What is Mark Sanford Thinking?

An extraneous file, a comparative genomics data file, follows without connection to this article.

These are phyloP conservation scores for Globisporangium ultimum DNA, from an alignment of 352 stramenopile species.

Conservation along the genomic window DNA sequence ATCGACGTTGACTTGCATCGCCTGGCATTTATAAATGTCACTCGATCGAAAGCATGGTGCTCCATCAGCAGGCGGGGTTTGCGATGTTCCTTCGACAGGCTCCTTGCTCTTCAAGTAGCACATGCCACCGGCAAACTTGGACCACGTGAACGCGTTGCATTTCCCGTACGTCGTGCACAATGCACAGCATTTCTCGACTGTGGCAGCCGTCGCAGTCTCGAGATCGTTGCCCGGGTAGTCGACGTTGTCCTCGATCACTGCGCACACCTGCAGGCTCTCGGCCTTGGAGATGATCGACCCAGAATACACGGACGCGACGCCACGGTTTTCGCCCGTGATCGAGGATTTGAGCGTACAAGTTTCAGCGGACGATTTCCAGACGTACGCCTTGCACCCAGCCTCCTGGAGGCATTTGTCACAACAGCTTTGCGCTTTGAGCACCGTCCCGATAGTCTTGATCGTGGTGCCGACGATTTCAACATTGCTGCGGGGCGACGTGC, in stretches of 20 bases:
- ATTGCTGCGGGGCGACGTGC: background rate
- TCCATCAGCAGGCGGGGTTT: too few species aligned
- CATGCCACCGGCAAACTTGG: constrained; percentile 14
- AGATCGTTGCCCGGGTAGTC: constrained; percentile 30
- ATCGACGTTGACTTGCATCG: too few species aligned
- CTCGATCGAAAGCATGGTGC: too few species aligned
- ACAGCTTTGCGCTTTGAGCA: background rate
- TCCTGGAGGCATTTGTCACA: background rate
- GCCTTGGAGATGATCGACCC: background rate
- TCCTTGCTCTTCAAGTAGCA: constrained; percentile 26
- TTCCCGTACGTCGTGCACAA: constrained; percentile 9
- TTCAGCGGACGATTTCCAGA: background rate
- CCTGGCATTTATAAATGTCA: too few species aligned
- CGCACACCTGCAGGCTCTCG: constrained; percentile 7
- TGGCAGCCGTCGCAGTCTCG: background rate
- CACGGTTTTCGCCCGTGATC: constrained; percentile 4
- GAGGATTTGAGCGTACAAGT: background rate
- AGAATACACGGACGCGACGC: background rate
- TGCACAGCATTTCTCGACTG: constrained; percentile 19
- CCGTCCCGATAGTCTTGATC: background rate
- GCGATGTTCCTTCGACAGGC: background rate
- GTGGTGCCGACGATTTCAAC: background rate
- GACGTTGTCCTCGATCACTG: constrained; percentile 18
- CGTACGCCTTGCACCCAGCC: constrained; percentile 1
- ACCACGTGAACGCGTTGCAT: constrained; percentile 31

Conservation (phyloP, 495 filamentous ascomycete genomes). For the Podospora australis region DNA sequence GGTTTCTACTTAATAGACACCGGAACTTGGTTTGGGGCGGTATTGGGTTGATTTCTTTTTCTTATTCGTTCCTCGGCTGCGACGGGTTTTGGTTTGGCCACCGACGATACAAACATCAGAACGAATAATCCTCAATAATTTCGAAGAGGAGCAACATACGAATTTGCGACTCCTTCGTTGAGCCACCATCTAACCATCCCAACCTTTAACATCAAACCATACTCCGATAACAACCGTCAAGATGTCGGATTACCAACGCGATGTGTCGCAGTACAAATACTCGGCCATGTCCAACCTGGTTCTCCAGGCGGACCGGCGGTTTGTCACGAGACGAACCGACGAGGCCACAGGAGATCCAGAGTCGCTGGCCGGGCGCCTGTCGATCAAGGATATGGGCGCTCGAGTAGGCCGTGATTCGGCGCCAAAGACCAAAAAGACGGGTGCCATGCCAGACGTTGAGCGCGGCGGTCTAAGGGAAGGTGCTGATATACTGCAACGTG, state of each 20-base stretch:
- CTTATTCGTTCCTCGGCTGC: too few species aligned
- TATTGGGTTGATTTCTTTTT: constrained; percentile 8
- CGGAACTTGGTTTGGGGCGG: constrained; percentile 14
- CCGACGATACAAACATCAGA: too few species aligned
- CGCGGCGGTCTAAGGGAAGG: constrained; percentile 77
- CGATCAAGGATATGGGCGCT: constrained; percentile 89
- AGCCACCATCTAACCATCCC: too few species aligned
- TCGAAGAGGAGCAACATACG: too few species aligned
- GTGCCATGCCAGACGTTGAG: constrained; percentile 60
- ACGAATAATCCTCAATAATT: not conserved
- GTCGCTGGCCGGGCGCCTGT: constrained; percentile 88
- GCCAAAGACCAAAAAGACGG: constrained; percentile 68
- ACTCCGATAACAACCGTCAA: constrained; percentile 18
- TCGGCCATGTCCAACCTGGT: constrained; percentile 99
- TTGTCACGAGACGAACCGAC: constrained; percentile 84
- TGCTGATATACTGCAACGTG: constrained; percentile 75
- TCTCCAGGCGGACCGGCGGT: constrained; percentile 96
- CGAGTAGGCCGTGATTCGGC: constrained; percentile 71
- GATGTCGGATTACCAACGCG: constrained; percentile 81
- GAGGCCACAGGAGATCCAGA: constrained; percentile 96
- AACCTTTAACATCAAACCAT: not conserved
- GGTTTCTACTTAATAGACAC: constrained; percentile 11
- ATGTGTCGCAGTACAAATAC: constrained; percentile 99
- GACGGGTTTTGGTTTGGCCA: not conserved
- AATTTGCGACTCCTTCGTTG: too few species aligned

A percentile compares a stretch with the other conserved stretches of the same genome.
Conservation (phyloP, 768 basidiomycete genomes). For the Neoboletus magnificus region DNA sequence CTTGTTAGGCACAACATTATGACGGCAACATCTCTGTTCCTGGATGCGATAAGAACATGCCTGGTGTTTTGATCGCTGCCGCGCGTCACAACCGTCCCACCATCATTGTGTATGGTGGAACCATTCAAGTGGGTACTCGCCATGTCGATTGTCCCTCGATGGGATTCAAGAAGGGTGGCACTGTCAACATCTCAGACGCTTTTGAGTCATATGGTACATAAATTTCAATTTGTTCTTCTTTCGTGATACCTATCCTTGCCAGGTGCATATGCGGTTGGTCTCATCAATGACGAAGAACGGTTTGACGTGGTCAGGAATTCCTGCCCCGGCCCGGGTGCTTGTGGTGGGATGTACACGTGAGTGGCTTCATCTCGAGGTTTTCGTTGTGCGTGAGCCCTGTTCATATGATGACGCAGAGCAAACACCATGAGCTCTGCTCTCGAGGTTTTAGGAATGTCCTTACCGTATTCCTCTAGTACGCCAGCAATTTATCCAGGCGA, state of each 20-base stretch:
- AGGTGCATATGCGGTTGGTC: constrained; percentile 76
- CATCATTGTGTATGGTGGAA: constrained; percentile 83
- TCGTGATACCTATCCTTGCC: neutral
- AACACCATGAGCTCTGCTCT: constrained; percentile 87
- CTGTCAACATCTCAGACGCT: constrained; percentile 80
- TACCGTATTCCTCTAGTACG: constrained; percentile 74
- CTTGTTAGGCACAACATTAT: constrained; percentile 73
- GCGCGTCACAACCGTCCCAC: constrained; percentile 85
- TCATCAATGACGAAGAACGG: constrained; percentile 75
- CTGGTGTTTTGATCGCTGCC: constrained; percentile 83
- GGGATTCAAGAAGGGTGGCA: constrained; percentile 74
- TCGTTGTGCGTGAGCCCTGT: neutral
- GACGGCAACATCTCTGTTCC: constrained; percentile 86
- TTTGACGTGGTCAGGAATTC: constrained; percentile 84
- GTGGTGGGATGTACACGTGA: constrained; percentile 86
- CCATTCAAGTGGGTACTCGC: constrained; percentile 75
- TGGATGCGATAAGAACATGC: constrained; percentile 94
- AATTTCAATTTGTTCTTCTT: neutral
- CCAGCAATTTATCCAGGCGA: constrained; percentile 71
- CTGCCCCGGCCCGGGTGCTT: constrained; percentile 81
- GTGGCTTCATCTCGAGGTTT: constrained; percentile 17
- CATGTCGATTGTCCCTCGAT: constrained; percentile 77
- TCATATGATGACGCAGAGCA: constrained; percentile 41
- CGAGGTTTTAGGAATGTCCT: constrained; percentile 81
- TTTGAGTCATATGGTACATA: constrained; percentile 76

Who is advising Mark Sanford these days? That's what your Gaggler is wondering, considering the embattled South Carolina governor will not stop treating the media as a confessional. In two days of interviews with the Associated Press, Sanford not only owned up to still being in love with the Argentine woman he cheated on his wife with, but he confessed to having "crossed the lines" with other women in the past—though he insists he didn't have sex with them. Sanford admitted that he'd seen his mistress, now identified as Maria Belen Chapur, more often than he'd initially admitted and described her as his "soul mate." "This was a whole lot more than a simple affair, this was a love story," the governor told the AP. "A forbidden one, a tragic one, but a love story at the end of the day." And Sanford is coming clean with all this, even as he says he wants to reconcile with his wife, Jenny, whom he is "trying to fall back in love with." Yikes. We can only guess at the advice most political consultants would be giving Sanford right now: Shut up. But maybe we got a clue as to what was to come when we saw Sanford's aides essentially drag him away from the press conference he held a week ago to confess his affair. Sanford doesn't want to go away. He wants to explain, even as he admits he's participating in his own "political funeral," as he put it. It's unclear who is giving Sanford advice day to day. Perhaps no one. The State newspaper over the weekend described his wife, Jenny, as his most valuable political adviser, and she's clearly not around. Another confidant, former chief of staff Tom Davis, looks to be on the outs with the governor as well. Meanwhile, Sanford's troubles just seem to get worse and worse. Henry McMaster, South Carolina's GOP attorney general, has announced an investigation into whether Sanford abused his office or used state funds to conceal his affair (or affairs?). A growing number of Republicans in the State are calling on Sanford to resign—something he, so far, refuses to do. "I've been able to do my job and in fact excel at it," Sanford told AP. Can he survive?